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Random House
256 pages
Product Description
<b>“[Robin] Black is a writer of great wisdom, and illuminates, without undue emphasis, the flickering complexity of individual histories. . . . [Her] taut, elegant prose is both effective and affecting. . . . <i>Life Drawing</i> is at once quiet and memorable. This makes it far from fashionable, and all the more to be applauded. Its author pursues real and vital questions. Astringent and wise, Black is not afraid to discomfit her readers. This novel, like life, is uneasy: what a relief.”<b>—Claire Messud, <i>The Guardian </i>(UK)</b></b><br> <br>In <i>Life Drawing</i>, her gorgeously written first novel, Robin Black unfolds a fierce, honest, and moving portrait of a woman, and of a couple’s life—the betrayals and intimacies, the needs and regrets, the secrets that sustain love and the ones that threaten to destroy it. <br>  <br> Augusta and Owen have moved to the country, and live a quiet, and rather solitary life, Gus as a painter, Owen as a writer. They have left behind the city, and its associations to a troubled past, devoting their days to each other and their art. But beneath the surface of this tranquil existence lies the heavy truth of Gus’s past betrayal, an affair that ended, but that quietly haunts Owen, Gus and their marriage. <br>  <br> When Alison Hemmings, a beautiful British divorcée, moves in next door, Gus, feeling lonely and isolated, finds herself drawn to Alison, and as their relationship deepens, the lives of the three neighbors become more and more tightly intertwined. With the arrival of Alison’s daughter Nora, the emotions among them grow so intense that even the slightest misstep has the potential to do irrevocable harm to them all <br>  <br> With lyrical precision and taut, suspenseful storytelling, Black steadily draws us deeper into a world filled with joys and darkness, love and sorrows, a world that becomes as real as our own. <i>Life Drawing</i> is a novel as beautiful and unsparing as the human heart.<br>  <br> <b>Praise for <i>Life Drawing</i></b><br>  <br>“Suffused with a remarkably sustained emotional intensity . . . Every intimate contour of the couple’s relationship is mapped by Black with devastating accuracy. Full of insight into the fragility of marriage, this is a memorable read.”—<b><i>The Sunday Times</i> (London)</b><br>  <br> “A gorgeously written portrait of the intimate workings of a long-term relationship.”<b>—<i>Good Housekeeping</i> (UK)</b><br>  <br> “Fine-tuned and exactly observed . . . With such well-rounded characters and a highwire level of suspense, the novel builds to a devastating resolution.”<b>—<i>The Daily Mail </i>(UK)</b><br> <b> </b><br> “Black's command of the story carries us swiftly through ever more dangerous rapids. . . . She captures the various pains and pleasures of love, and how betrayal distorts and damages, with superb subtlety.”<b>—BBC</b><br>  <br> “A brutal yet tender look at marriage and creative partnership that hums with thriller-like tension . . . It might be the nearest thing to a perfect novel that I have ever read.”<b>—<i>The Bookseller</i> (UK)</b><br> <b> </b><br> “Black’s characters are three-dimensional, and her depiction of their relationships, particularly between the two women, is masterly. An astute inquiry into relationships and betrayal, this novel is nerve-wracking yet irresistibly readable.”<b>—<i>Publishers Weekly</i></b>
Random House
256 pages
Amazon.com Review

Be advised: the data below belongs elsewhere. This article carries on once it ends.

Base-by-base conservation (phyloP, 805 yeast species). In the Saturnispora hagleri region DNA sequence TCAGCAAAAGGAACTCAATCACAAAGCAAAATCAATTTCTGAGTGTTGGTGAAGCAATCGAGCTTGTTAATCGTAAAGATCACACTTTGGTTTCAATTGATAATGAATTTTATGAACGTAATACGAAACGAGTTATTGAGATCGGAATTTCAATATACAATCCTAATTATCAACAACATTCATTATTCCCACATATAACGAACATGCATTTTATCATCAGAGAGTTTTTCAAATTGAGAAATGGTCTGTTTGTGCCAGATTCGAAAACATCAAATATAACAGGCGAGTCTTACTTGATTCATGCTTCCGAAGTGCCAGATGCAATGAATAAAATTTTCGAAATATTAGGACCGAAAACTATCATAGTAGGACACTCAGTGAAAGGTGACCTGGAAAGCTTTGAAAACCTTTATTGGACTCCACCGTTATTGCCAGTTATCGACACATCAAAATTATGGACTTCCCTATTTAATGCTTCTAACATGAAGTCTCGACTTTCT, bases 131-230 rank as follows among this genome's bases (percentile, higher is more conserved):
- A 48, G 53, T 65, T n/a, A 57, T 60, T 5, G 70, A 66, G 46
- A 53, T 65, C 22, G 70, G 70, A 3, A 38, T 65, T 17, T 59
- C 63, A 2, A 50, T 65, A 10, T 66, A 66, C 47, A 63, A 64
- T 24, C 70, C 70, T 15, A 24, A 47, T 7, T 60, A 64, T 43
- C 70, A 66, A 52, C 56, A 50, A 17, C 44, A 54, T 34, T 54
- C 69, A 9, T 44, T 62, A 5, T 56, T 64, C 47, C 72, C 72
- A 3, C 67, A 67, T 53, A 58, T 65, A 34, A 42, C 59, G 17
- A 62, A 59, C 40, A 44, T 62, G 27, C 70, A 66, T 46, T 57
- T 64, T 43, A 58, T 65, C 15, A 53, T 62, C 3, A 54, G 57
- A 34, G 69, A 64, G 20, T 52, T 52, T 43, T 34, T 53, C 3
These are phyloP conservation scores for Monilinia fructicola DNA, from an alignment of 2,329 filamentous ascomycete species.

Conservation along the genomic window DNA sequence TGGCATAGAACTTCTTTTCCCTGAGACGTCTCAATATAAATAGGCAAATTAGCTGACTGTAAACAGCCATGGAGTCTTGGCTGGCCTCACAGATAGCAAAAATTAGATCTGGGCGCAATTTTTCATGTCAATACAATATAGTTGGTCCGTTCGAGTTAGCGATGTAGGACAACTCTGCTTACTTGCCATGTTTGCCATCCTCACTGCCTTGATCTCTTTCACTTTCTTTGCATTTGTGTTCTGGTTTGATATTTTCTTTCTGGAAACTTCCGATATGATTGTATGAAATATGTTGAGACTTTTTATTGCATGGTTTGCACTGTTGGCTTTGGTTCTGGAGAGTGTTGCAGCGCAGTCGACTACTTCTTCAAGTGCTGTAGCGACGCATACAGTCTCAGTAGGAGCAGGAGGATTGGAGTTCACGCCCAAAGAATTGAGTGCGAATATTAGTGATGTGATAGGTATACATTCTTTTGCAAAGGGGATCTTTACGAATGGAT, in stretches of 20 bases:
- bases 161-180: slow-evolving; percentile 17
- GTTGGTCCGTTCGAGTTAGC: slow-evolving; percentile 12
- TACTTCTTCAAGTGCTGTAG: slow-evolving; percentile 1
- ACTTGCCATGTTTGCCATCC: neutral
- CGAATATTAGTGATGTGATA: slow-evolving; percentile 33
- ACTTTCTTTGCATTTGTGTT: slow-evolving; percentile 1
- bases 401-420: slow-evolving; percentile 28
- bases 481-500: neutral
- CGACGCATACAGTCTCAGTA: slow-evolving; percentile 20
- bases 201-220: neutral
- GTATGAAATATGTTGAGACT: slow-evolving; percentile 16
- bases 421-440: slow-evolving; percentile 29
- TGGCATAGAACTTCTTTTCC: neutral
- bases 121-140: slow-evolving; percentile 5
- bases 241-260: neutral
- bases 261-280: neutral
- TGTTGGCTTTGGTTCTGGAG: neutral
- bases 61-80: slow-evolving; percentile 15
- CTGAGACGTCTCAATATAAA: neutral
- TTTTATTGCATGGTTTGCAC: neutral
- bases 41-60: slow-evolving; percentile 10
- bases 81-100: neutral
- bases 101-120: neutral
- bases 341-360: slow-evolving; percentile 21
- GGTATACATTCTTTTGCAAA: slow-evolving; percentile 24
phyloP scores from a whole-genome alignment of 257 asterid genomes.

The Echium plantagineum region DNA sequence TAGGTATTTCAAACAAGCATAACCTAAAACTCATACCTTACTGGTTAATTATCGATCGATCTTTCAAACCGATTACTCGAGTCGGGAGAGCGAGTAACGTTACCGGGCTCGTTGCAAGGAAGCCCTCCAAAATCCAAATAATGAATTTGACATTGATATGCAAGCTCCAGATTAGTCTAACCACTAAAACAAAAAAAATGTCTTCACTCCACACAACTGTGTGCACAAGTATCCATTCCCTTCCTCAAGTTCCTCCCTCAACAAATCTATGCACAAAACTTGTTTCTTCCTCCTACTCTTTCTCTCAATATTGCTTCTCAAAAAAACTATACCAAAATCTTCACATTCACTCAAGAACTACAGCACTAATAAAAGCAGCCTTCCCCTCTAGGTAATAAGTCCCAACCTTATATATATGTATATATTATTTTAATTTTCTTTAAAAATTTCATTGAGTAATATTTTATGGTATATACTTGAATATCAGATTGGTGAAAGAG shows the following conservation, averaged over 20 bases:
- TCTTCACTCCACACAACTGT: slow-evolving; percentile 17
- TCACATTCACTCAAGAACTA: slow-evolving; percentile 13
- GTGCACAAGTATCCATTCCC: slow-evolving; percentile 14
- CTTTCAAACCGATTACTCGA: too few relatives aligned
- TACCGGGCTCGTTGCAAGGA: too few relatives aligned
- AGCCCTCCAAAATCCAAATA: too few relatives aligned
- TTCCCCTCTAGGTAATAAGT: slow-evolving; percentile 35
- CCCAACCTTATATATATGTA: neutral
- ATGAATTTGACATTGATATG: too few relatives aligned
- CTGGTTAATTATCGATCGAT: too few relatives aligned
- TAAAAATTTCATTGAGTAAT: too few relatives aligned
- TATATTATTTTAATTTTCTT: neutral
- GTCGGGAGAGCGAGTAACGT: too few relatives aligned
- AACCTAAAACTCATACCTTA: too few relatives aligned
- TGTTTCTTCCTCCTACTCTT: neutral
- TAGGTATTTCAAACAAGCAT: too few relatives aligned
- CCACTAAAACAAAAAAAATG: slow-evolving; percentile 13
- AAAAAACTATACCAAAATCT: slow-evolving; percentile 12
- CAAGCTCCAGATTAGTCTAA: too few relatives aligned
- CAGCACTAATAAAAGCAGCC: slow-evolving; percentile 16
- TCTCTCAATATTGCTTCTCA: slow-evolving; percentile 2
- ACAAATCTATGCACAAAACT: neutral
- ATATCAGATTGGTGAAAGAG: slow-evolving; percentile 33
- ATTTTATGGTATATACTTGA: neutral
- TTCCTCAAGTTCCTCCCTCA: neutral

<div class="aplus"> <div class="leftImage" style="width: 250px;"><div id="image0"><img src="http://ecx.images-amazon.com/images/I/21i9IzYwD3L.jpg" alt="" ><div class="imageCaption">Courtney Sullivan (Photo credit: Michael Lionstar)</div></div></div> <div class="rightImage" style="width: 250px;"><div id="image1"><img src="http://ecx.images-amazon.com/images/I/210sXFC-qOL.jpg" alt="" ><div class="imageCaption">Robin Black (photo credit: Nina Subin)<br>View larger</div></div></div> <h5><div id="header0"></div></h5> <div id="text0" class="a-spacing-small"><p>Courtney: Robin, I first fell in love with your work while reading your nonfiction essays about the writer's life. In the novel, you extend these observations on the indecision, inspiration, and doubt that all artists experience. Was it therapeutic in a way to write about these ideas through your characters? Robin: I’m so glad you’ve liked the essays. Thank you! I love writing about the creative process – in essays, and blog posts, and also in fiction. And you’re right that in a way it is therapeutic to describe what it feels like to be consumed by a creative project – or abandoned by one. Those states—both of them, the exhilarating and the depressing—are lonely ones. It’s been important for me to find ways of sharing the sensations since they so often define my daily life.</p></div> <h5><div id="header1"></div></h5> <div id="text1" class="a-spacing-small"><p>Courtney: The novel begins with two powerful epigraphs--one from Victor Hugo and one from George Eliot. How did you choose them? Were they part of the inspiration for the story, did they come first, or did you find them a fitting start to a tale you’d already created? Robin: I found the epigraphs after writing the book. I hadn’t titled it yet and was cruising through quotations looking for relevant phrases, partly to spark title ideas, possibly to use a quote as the title. I think of these two quotations as representing the two gravitational centers of Life Drawing: one being about “our dead,” the ghosts and shades we all carry, and the other being relevant to the evolution and survival of long-time romantic relationships, what it means for a person to be loved in a clear-eyed, realistic way rather than idealized. When I found those two lines and they dovetailed so perfectly with these two aspects of the work, I just had to use them.</p></div> <h5><div id="header2"></div></h5> <div id="text2" class="a-spacing-small"><p>Courtney: Novelists have so many choices when it comes to structure. I'm intrigued by the decision-making that goes into such choices. We know about a very big plot point that comes much later from the first sentence of the book. Why did you choose to tell us about that up front? I think it's a brilliant choice. Did you ever consider doing it differently? Robin: Strangely enough, the first paragraph was originally the start of another piece of fiction about entirely different people, with a completely different plot. But seventy pages in, I had hit a wall, big time. A writer friend asked me what, if anything, I liked about the work and I said: “Just the first paragraph. ” So I lifted it and started all over. Then, as I was writing the novel that became Life Drawing, I forbade myself to change those lines or take out the plot disclosure. I liked the challenge of finding my way back to it, and I liked what I think of as the tautness of a circular plot. I’m hearing from readers now that many of them forget about opening, and I’m delighted that the early disclosure hasn’t seemed to limit the suspense or surprise of the book, because that was a risk.</p></div> <div class="break"> </div> <br> <h5><div id="header3"></div></h5> <div id="list0"></div> </div>